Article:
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Ovid at the Circus

This line is from Ars Amatoria (I.135), which provides some details about the Circus that otherwise would be unknown: the use of a cushion and footstool, the knees of a spectator poking one's back, and the close seating, which, for Ovid, compels the intimacy that made the Circus so ideal for flirtatious encounters. Indeed, it only was at the Circus that women and men could sit together.

The same opportunities are elaborated upon in his Amores (III), where Ovid speaks of a racing program and reveals that a race sometimes had to be recalled (remissus) and run again if there were any irregularities.

"The circus is clear now for the greatest part of the shows, and the praetor has started the four-horse cars from the equal barrier. I see the one you are eager for. He will win if he has your favour, whoever he be. What you desire the very horses seem to know! Ah, miserable me, he has circled the post in a wide curve! What are you doing? The next hugs close with his axle and gains on you. What are you doing, wretch? You will lose my love the prayer of her heart. Pull, I entreat, the left rein with all your might! We are favouring a good-for-noughtóbut call them back, Quirites, and toss your togas in signal from every side! See, they call them back!"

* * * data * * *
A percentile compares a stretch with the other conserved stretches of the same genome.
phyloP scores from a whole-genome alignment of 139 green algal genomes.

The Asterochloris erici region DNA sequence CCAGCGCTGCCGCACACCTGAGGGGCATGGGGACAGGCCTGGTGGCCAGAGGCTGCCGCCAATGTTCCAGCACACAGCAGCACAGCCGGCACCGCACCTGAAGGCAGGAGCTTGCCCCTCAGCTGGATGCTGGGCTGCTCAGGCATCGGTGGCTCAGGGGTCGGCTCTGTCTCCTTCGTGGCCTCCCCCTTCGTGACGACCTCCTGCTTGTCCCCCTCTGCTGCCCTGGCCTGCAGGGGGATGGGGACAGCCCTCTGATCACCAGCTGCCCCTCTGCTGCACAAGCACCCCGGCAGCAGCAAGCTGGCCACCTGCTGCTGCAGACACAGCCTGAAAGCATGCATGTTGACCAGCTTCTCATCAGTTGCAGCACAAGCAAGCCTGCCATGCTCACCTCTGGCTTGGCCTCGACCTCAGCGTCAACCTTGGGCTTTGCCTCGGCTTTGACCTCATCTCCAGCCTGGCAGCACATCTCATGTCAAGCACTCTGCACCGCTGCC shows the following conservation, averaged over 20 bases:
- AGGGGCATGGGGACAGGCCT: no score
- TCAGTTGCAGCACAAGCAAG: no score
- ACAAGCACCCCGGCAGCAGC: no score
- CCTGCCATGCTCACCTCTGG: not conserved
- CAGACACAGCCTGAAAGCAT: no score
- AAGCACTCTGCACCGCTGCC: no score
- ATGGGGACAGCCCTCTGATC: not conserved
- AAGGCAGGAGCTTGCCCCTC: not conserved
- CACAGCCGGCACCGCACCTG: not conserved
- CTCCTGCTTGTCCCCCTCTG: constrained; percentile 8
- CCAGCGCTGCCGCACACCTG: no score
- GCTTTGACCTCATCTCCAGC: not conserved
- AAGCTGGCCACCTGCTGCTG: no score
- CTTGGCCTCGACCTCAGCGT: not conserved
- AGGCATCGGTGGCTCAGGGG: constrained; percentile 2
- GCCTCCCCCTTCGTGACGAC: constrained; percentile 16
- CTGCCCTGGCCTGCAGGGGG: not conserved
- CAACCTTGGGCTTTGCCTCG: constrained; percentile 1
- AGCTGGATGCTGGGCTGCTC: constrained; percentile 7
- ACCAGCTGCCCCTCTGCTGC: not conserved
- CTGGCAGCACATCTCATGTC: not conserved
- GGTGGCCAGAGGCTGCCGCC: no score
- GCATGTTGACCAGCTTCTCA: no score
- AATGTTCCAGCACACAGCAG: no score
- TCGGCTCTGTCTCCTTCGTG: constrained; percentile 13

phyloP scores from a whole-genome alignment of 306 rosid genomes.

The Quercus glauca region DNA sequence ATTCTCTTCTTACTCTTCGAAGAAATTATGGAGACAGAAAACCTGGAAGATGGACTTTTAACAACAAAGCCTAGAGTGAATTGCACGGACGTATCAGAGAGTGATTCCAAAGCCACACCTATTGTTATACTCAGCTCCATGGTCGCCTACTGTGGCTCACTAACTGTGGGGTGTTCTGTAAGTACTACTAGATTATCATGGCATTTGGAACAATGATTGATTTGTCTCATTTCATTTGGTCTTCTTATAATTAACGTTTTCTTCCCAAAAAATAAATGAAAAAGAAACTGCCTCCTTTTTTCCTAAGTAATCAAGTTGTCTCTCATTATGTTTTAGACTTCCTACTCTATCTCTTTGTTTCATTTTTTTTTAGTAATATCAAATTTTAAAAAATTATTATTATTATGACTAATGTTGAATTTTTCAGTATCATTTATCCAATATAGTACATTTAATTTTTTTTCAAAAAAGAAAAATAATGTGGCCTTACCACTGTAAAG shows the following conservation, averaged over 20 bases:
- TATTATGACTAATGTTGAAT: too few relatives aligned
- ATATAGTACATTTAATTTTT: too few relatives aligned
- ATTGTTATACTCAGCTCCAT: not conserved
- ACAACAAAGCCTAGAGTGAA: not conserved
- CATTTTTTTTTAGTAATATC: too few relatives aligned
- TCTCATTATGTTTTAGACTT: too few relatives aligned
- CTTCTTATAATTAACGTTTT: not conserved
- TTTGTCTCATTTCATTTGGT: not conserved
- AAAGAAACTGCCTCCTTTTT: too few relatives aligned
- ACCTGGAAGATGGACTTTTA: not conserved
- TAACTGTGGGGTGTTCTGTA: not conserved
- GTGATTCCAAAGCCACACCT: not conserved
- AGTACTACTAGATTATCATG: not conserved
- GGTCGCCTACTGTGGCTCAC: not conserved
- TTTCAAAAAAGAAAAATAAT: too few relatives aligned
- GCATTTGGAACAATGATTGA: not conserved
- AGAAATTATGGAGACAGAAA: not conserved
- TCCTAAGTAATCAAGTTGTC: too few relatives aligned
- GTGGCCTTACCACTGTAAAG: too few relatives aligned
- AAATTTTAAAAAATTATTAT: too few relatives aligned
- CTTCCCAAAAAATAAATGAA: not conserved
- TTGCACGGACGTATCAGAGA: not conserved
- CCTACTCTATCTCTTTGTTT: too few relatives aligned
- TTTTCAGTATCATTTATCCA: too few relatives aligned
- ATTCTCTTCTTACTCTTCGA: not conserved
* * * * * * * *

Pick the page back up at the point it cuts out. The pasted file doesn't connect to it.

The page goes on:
In AD 8, the poet was banished to Tomis in Dacia (Romania) on the Black Sea, in part, he felt, because of the Ars Amatoria, which had been banned from Rome's three public libraries. By then, however, the poem had been in circulation for a decade or more, and the real reason for Ovid's exile may have had to do with some indiscretion involving Augustus' profligate granddaughter, Julia (the Younger), who also was banished that year.

The next year, Augustus legislated moral reforms (the Papian-Poppaean Laws), and Ovid, far from Rome, languished in miserable, inconsolable exile until his death in AD 17.

Ovid wrote two books of poems while in exile: Tristia (Sorrows) and Epistulae ex Ponto (Epistles from Pontus). The first was a series of elegies written between AD 9 and AD 12 addressed to his wife and other unnamed persons in Rome. In them, Ovid complains of his relegation and seeks reconsideration of his sentence. He also speaks of the victorious racehorse put out to grass in honorable retirement.

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